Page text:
Furthermore, consumer habits and preferences had a big factor to play in what Don Don Donki offers in their stores. There is more emphasis on more sellable items such as supermarket foods. This branch has a small toy, health and cosplay costume section. Notable mention along with it comes with the peculiarities of these sections from our past visits. However, we can see from the downsizing of these sections in other Don Don Donki outlets that non-food merchandise often do not sell as well as food and edible items.
Also, the drinks section is well stocked with a large selection of coffees, teas and soft drinks. Here, notable items includes rare coffee blends and flavours from Pokka. The liquor section is out at full force here too. There is an extensive Sake section as well as a few premium offerings behind glass cabinets.
Moreover, there is a mix of serviced and self-checkout counters for you to check out. Queues were long during my visit by it was very fast moving, you hardly need to wait longer than 10 minutes for a 10 meter long queue.
The exit of this Don Don Donki outlet follows a familiar exit arrangement, with a Gashapon wall as well as a mini-arcade UFO-catcher play area elevated on a raised platform overlooking the checkout counters. The supermarket exits into the establishment food court area.
Food court section
It also leads into the Don Don Donki Japanese food court. You can find a variety of Japanese stales here such as Doraya and Aburi serving mixes of beef and pork bowls. Notably, the Food court opens from 11am till 11pm daily.
Interestingly, on top the food court, there is a Donki drinks bar as well as a Teppanyaki cooking area beside it. they all look segmented and appear to be independent from the main food court area.
Also, to go with this funny separation of sections, notably, the health and cosmetic section strangely sits in a separate section from the main supermarket area. Almost the entire basement of Central mall is occupied by the outlet. However, navigating the newest outlet is quite a no-brainer, though you have to get yourself around multiple entrance points. Serving the basement is a common walkway which links the various entrance and exits of the outlet. You can also find a dedicated store selling finger bite-sized sweet potato tidbits too.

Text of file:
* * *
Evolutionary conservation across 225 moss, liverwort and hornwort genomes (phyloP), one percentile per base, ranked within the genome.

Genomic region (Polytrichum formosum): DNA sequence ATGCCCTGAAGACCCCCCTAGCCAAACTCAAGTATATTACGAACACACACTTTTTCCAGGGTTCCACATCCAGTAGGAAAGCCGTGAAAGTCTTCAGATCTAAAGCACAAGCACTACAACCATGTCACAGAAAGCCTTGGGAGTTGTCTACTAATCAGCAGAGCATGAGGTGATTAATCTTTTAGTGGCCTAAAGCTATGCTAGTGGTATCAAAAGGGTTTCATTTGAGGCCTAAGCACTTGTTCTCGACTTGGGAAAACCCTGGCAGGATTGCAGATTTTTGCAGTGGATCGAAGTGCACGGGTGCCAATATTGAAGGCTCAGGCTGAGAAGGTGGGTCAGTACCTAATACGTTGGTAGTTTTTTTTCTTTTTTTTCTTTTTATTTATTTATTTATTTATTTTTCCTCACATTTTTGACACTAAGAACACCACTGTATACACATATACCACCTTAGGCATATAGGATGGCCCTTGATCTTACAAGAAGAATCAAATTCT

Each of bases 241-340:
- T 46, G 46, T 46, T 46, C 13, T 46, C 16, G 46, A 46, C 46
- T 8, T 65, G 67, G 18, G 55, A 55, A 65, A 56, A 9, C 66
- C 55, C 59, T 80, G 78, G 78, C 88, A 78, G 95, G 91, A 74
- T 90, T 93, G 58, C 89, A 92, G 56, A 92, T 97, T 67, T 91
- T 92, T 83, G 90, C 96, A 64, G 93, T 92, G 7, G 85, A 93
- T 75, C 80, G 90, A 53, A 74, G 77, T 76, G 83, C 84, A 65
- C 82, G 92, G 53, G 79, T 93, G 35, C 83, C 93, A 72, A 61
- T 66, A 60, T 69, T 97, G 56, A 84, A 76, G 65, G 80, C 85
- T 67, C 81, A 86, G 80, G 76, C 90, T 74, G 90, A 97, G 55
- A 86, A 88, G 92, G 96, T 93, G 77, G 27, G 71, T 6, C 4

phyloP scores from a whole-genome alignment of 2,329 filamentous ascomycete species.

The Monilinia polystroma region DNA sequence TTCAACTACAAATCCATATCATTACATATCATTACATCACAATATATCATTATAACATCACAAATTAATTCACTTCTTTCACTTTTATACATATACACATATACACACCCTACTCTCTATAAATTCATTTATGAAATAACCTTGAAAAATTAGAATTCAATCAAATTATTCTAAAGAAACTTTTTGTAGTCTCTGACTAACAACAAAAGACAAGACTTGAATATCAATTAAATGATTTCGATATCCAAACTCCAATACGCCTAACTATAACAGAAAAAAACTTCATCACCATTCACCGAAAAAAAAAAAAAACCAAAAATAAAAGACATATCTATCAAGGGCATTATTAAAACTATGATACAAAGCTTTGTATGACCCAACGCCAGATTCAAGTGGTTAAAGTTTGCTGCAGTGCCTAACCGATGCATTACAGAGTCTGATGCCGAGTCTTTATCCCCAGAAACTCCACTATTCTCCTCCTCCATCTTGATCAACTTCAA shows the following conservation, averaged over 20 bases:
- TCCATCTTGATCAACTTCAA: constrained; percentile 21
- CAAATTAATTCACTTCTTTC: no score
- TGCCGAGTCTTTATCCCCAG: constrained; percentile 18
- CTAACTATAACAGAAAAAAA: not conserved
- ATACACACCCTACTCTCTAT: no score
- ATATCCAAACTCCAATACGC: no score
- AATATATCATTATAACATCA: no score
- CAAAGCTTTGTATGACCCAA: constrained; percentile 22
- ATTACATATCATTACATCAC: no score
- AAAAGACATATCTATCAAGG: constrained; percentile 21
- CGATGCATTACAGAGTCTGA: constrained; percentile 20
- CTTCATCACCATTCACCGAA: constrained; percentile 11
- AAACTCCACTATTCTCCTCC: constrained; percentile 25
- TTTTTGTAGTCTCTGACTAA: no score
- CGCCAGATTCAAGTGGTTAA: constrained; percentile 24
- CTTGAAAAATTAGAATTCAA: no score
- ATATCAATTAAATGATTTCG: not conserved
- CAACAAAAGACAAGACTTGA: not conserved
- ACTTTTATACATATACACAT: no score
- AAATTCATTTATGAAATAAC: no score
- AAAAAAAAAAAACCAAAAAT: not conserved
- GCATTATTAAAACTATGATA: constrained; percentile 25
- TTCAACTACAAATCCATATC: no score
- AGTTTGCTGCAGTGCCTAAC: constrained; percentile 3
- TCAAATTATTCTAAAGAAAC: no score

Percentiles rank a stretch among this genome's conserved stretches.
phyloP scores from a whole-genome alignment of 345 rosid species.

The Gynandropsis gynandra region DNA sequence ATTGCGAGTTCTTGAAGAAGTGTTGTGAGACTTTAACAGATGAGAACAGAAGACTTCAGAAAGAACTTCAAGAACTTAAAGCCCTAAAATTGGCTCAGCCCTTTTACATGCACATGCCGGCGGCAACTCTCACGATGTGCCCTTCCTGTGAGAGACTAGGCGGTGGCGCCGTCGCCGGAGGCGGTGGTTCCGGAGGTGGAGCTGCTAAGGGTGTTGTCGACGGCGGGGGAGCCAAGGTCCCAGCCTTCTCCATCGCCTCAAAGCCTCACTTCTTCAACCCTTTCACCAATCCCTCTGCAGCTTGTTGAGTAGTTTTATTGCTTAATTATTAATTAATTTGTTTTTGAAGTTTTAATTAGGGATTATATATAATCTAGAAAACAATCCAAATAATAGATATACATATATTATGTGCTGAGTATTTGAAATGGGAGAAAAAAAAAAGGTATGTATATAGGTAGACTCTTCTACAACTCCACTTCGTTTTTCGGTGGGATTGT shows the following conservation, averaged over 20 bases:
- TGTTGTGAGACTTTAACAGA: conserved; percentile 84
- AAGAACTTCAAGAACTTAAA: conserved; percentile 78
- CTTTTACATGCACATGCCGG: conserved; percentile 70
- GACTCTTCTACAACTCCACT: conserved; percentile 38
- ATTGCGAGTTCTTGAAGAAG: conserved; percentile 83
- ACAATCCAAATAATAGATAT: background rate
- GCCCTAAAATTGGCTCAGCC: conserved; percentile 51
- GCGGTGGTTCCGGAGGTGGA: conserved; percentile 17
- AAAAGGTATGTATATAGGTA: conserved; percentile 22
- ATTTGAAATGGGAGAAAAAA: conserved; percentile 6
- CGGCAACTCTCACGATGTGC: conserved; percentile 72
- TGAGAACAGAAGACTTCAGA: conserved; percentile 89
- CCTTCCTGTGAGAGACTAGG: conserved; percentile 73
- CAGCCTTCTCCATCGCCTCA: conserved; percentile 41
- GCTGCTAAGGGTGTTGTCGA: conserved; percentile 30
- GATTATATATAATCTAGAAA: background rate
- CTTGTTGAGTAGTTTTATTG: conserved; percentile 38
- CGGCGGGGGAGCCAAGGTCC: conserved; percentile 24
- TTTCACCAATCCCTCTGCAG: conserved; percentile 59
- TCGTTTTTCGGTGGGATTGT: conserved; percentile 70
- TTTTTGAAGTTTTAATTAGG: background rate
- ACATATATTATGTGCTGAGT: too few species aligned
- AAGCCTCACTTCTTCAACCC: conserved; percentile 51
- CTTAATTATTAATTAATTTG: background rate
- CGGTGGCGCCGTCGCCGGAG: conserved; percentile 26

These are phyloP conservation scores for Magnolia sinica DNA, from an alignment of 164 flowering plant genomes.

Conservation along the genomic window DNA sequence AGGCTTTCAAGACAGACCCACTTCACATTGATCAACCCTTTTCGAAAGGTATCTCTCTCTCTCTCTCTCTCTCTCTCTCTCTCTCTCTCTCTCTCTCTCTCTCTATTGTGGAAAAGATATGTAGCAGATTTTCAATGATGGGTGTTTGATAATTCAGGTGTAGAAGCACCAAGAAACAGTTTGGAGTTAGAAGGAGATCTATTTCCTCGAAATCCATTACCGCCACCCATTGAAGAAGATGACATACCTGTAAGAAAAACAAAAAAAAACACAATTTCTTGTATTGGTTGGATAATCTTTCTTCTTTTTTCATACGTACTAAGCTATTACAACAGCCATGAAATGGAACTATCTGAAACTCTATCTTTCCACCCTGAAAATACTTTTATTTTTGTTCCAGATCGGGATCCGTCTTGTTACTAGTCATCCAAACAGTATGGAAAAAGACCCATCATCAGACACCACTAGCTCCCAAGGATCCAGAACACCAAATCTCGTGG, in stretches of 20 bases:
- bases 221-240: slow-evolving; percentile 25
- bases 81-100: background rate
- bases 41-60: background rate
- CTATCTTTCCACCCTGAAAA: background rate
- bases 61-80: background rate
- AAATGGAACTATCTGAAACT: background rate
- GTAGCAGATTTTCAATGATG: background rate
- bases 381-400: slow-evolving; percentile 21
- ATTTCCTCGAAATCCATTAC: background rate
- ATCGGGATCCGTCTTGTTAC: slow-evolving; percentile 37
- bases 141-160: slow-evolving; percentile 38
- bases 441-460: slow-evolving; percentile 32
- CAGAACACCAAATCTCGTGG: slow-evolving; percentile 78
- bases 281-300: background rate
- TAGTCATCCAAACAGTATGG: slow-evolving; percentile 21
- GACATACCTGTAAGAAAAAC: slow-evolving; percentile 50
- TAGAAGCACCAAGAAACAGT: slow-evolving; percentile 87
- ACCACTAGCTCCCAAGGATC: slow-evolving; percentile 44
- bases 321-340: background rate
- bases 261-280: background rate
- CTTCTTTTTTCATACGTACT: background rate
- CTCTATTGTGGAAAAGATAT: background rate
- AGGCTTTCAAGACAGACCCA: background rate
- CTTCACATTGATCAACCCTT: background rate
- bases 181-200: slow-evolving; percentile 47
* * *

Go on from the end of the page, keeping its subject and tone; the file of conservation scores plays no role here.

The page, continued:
Notably, its location at Clark Quay central mall is smacked right in the heart of Clark Quay and bit too close to the Medi-ya outlet at Liang Court.
It is nice that Don Don Donki is able to breathe life into what an otherwise quiet part of the shopping center. Prior to Don Don Donki rooting a foothold in the building’s basement, this part of Central mall is literally a dead town at night. Most of the basement food outlet only opened mostly during office hours. That changes now with this new anchor tenant. And they are showing no show down in their relentless expansion, opening at least an outlet every 6 months till they entered the Singapore market in 2017.
All in all, looks like there is no stopping the wave of the Don Pen the penguin. With this outlet, Don Don Donki is banging on their tried and tested model with the goal of bringing affordable Japanese food items to the masses, at a good price.